Watching a dog show can be confusing—albeit, still entertaining—if you're not in the fancy. We prepared a glossary of common dog show terms. Study up now, and be ready to sound like a pro when Westminster rolls around.
Benched show An all-breed show at which the dogs must stay in an assigned benching area for the length of the show when they are not being shown, groomed, or exercised. The idea is to allow spectators to see the dogs up close and talk to the breeders, owners, and handlers. The annual Westminster Kennel Club and International Kennel Club of Chicago shows are two of the biggest benched shows.
Bitch Go on, say it out loud—you’re at a dog show! In most contexts, the word “dog” works for either sex. (“The neighbor’s dog had puppies last night.”) But around the ring, “dog” means male and “bitch” means female. Since dog shows serve as an exhibition of breeding stock, the distinction is vital for obvious reasons.
The word bitch is bandied about endlessly at shows. If you plan to get seriously into dogs as a family activity, it might be wise to have a little talk with the kids to explain the appropriate and inappropriate uses of the B word.
Champion A dog that earns 15 AKC championship points, including two shows at which 3-to-5 points are awarded by two different judges (and at least one other judge awarding the remaining points), achieves the title AKC Champion of Record and has the prefix abbreviation “Ch.” appended to his registered name.
Conformation A dog’s conformation is its physical form and structure. A dog with proper conformation conforms to the breed’s written standard. Traditional dog shows are often referred to as conformation events, as opposed to such performance-oriented activities as agility or hunting field trials.
Dam The canine equivalent to the word mother; the canine male parent is called a sire.
Ex-pen A portable, wire-frame enclosure that provides a show dog with a safe, clean place to stretch his legs and eliminate at show sites; short for “exercise pen.”
Fancier/fancy A fancier is someone with an abiding and active interest in dog shows, whether as an owner, handler, judge, or breeder. In the course of a lifetime, a fancier might play all these roles and others within the sport of dogs. The “fancy” is the worldwide community of these enthusiasts.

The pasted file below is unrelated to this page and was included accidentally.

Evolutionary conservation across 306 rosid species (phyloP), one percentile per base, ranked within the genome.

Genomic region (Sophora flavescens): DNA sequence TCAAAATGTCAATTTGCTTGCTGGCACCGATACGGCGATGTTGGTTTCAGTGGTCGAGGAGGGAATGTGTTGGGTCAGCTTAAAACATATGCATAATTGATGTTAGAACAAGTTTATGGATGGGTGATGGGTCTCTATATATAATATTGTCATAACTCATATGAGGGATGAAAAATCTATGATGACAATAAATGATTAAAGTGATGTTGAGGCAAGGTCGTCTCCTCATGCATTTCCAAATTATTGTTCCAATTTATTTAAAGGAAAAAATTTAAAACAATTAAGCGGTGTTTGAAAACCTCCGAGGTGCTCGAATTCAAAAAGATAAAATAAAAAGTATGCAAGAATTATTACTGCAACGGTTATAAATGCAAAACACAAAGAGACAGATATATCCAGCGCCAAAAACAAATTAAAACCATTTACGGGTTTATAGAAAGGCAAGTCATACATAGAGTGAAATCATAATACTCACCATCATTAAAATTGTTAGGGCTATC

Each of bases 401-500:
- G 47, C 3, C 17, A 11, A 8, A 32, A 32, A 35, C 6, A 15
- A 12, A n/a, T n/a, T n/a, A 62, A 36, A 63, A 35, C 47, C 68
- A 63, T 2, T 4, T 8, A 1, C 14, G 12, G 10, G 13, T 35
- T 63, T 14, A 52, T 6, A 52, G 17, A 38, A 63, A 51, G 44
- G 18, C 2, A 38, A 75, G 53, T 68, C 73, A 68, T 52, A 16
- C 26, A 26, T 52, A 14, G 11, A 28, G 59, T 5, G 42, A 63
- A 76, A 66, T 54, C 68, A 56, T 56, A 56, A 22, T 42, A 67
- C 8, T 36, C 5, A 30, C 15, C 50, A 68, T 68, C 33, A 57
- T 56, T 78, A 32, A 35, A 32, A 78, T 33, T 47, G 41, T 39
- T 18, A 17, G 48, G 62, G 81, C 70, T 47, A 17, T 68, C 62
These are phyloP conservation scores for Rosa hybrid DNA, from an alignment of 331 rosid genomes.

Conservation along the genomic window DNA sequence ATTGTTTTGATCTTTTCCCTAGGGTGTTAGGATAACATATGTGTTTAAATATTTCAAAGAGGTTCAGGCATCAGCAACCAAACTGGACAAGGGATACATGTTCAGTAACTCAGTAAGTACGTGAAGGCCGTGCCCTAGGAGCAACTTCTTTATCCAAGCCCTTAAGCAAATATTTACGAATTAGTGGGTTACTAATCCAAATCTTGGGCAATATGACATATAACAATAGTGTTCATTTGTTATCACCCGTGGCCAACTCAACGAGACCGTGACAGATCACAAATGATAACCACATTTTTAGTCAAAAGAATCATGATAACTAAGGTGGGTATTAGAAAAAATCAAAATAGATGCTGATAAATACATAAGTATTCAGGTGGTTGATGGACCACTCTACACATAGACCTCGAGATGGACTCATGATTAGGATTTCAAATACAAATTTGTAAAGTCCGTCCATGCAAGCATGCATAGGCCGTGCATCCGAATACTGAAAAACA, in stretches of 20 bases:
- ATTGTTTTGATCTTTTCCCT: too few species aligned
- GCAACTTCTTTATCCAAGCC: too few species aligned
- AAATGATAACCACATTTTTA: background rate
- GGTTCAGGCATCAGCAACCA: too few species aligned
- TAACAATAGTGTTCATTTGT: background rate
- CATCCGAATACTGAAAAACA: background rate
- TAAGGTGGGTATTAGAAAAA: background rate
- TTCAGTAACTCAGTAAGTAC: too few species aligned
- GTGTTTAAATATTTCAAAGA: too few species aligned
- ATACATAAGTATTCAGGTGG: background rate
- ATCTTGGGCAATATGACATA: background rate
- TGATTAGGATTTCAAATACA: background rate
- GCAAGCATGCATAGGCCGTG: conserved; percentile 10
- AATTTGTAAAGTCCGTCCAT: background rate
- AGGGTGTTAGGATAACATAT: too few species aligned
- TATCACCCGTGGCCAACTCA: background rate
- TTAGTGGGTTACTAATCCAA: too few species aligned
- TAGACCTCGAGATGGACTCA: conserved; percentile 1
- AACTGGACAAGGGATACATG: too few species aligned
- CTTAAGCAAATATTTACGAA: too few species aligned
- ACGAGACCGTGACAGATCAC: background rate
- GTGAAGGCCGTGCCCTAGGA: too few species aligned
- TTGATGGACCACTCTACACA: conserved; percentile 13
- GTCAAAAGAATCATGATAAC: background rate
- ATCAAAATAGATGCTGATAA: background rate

“Form follows function” The breeder’s unofficial motto, it means that the individual breeds look as they do because they were built to perform specialized functions. The flock-guarding Komondor’s long, corded coat that protects him from harsh weather and sharp-toothed predators; the Basset Hound’s short, muscular legs that enable him to follow a long trail over rough terrain; and the extra toes of a Norwegian Lundehund bred to climb rock cliffs are all examples of form following function.
Gait The pattern of footsteps at various rates of speed, each distinguished by a particular rhythm and footfall. The high-stepping “hackney” gait of the Miniature Pinscher and the loose-jointed “roll” of the Bulldog are obvious extremes. Gait is an important consideration to judges, who know that incorrect movement is a sign of faulty construction.
Groups AKC-recognized breeds are grouped into seven categories according to the jobs for which the breeds were originally created. Sporting, Hound, Working, Terrier, Toy, Non-Sporting, and Herding are the groups that are featured.
Lead A handler guides a dog around the ring on a lead, not a leash. A show lead is much thinner than the usual leather leash you might use to take your dog for a walk.
National specialty Fanciers talking about the “national specialty” or the “national” are referring to their breed’s national specialty show, an annual event open to one breed only and staged by that breed’s AKC parent club. To take a top award at the national is quite a coup for a dog of any breed.
Special A noun describing a dog or bitch that has completed or finished a championship title and is in competition for Best of Breed. As a verb: to special a dog.
Stack To stack a dog is to cause him to pose in a way that best displays his strong points to the judge. “Hand stacking” means to physically manipulate the dog into position; in “free stacking” the handler gets the dog to stack by use of bait, commands, signals, or a tug on the lead.
Typey Type refers to characteristic qualities that distinguish a breed — the embodiment of the breed’s essential traits. A dog exuding type is therefore said to be typey.
Withers The place at the shoulders where the back and neck meet. This is an important word to remember because a dog’s height is measured from this point to the ground. A Bloodhound might measure 26 inches at the withers, but he stands considerably taller when his long head is taken into account.